Starting in the spring of 2009, a number of right-wing extremist groups and individuals have begun using Twitter, a popular new Internet messaging tool, to broadcast their racist and anti-Semitic views. Twitter users write short lines of text up to 140 characters in length, called "tweets" by the service's creators, which allow users to broadcast short messages quickly to a number of people at once.
The service began in 2006 and has become increasingly popular over the past year, with various mainstream media outlets reporting on the growth of Twitter. Extremists have now begun to catch on to the technology, and may look to use it more in the future.
Examples of extremists who use Twitter include:
- Don Black the creator of Stormfront, America's largest white supremacist Internet forum, joined Twitter in May 2009, and since that time has been a frequent user of the service. Nearly all of his more than 1,000 posts are links back to user-generated forum topics on Stormfront, often with a racist or anti-Semitic theme. For example, in June 2009, Black wrote, "Little White Girl and Mom Killed by Illegal Wetback" and linked to a Stormfront topic of the same name. That same month, a tweet linked to a Stormfront post espousing Holocaust denial.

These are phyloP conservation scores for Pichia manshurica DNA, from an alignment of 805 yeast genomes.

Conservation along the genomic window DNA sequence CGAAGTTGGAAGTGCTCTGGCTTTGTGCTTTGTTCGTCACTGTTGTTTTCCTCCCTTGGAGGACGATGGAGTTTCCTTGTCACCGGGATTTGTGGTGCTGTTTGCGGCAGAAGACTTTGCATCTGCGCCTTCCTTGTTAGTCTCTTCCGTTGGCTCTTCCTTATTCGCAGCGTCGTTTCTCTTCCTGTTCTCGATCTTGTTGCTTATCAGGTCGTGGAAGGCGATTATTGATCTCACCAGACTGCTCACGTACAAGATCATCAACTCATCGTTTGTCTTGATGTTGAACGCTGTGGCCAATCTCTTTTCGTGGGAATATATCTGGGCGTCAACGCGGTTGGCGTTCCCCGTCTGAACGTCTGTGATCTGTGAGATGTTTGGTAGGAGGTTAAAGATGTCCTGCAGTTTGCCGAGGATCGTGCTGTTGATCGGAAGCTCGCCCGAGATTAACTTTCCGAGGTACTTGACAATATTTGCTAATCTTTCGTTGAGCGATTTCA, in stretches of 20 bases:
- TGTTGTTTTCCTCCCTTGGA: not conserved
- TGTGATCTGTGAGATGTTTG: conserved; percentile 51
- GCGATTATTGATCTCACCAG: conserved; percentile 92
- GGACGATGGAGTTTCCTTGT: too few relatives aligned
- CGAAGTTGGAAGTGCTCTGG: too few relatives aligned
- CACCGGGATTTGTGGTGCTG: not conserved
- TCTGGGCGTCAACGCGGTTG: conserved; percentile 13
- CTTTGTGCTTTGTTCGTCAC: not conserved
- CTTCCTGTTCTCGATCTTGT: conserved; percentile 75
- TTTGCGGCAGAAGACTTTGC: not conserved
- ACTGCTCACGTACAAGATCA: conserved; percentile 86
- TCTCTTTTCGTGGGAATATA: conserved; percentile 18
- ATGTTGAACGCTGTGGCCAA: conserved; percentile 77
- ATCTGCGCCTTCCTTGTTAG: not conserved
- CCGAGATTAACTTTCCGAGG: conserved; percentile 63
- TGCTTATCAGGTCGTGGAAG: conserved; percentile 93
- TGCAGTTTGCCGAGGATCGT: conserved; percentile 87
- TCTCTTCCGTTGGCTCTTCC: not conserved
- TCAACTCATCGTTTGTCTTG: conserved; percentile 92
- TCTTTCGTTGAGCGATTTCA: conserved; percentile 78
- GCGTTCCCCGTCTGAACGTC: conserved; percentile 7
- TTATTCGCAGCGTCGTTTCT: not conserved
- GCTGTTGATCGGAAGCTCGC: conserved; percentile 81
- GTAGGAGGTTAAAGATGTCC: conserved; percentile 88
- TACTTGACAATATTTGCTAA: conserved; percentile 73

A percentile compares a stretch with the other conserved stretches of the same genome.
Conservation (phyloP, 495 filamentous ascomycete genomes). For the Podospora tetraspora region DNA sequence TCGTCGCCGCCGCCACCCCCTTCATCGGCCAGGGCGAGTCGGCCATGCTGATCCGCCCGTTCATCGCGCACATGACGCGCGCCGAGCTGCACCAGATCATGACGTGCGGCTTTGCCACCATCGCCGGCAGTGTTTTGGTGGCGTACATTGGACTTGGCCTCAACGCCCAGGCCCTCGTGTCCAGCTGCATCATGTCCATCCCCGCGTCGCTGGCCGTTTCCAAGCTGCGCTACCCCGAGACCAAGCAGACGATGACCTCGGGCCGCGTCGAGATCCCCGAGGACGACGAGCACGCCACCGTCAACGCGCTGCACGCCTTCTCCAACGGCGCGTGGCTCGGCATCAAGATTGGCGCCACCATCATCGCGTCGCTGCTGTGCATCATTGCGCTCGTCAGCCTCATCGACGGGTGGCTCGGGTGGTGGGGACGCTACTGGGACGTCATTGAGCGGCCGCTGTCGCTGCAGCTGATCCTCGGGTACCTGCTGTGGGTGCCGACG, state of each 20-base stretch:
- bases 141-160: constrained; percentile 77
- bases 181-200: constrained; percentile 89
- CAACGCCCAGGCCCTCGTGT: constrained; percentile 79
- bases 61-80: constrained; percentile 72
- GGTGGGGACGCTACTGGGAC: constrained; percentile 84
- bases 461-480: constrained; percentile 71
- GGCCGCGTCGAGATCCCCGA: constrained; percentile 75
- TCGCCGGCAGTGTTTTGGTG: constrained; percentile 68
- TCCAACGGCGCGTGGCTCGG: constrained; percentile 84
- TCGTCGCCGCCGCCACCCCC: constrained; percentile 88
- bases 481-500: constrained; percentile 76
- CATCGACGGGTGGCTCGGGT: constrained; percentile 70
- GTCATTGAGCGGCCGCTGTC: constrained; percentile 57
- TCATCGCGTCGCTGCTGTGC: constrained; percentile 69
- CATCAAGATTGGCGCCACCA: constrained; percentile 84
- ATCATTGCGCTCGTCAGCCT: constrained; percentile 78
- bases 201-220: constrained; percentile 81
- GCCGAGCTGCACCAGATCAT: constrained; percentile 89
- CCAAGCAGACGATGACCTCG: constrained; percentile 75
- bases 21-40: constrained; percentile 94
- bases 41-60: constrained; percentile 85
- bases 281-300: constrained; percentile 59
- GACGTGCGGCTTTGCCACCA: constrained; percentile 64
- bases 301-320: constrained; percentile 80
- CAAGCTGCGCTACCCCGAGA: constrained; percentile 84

- Thomas Robb, a Ku Klux Klan (KKK) and Christian Identity leader, has been posting to Twitter since April 2009. There, he updates followers on his work on "Victory Report," his monthly newsletter, and other white supremacist activity. For example, in June, 2009, Robb tweeted that he was working on a sermon entitled "America's White Identity." At the same time, Robb also updates followers on the mundane details of his life, like when he mows his lawn, in the same manner as many other Twitter users.
- The National Policy Institute (NPI,) a self-styled racist think-tank based in Augusta, Georgia, began using Twitter in May 2009. Nearly all of NPI's tweets since that time have directed users to the group's blog, where it posts content of interest to individuals with racist beliefs from throughout the Internet. Recently, much of this content has focused on the British National Party (BNP), a far-right political party in England that recently won two seats to the European Parliament. NPI has posted a number of videos produced by BNP supporting the party and its leader, Nick Griffin, to its blog and links to these posts on its Twitter account.
- Jeff Schoep, the leader of the National Socialist Movement, the country's largest neo-Nazi group, began using Twitter in May 2009. Schoep has used the service sparingly, since then, usually to promote interviews he has given to mainstream media sources like CNN. His Twitter account is named nsm88. (The letter "H" is the eighth letter of the alphabet. Neo-Nazis commonly use the number 88 as shorthand for "Heil Hitler.")
- Glenn Spencer, head of the American Border Patrol, a virulently anti-Hispanic group, has been using Twitter since May 2009. Spencer is a frequent user of the service, focusing many of his tweets on reports of crimes committed by undocumented immigrants in an effort to portray them as generally criminal